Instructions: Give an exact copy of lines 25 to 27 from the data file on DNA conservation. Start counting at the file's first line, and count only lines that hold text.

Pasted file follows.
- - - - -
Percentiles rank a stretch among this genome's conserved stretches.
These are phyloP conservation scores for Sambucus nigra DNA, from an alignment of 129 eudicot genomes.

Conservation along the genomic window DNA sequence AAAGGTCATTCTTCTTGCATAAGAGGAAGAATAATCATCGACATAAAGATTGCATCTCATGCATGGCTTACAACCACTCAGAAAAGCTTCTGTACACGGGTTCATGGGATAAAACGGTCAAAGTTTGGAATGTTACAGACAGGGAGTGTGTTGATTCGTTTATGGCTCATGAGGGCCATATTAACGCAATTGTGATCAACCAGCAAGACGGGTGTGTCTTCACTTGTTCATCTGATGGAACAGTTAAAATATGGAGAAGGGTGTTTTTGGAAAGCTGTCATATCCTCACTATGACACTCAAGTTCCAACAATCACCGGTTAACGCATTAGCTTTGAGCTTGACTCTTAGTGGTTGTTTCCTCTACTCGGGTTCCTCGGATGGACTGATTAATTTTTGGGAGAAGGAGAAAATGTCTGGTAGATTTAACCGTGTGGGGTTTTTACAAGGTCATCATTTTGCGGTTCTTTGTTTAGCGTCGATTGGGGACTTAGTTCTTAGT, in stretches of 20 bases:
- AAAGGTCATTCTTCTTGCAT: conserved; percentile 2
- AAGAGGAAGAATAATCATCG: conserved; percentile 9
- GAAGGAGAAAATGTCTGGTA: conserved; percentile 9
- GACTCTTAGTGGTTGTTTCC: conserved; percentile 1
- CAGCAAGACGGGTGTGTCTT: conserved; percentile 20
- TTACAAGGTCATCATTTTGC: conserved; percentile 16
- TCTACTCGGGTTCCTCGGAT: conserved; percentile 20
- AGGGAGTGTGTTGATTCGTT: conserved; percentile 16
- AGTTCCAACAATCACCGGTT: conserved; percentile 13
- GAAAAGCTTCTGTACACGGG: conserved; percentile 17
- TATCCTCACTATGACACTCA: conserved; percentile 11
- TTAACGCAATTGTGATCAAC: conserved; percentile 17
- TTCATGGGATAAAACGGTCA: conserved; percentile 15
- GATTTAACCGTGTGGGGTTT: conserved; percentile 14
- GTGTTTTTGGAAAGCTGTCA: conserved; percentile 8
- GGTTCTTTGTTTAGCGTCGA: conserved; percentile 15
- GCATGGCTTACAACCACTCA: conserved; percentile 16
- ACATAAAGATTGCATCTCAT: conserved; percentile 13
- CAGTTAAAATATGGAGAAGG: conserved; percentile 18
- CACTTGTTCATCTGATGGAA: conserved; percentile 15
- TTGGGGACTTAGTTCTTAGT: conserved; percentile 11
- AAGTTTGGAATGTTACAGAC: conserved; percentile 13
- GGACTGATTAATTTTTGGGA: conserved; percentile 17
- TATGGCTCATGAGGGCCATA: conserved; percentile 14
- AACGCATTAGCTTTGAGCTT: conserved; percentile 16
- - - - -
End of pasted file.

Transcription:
- AAGTTTGGAATGTTACAGAC: conserved; percentile 13
- GGACTGATTAATTTTTGGGA: conserved; percentile 17
- TATGGCTCATGAGGGCCATA: conserved; percentile 14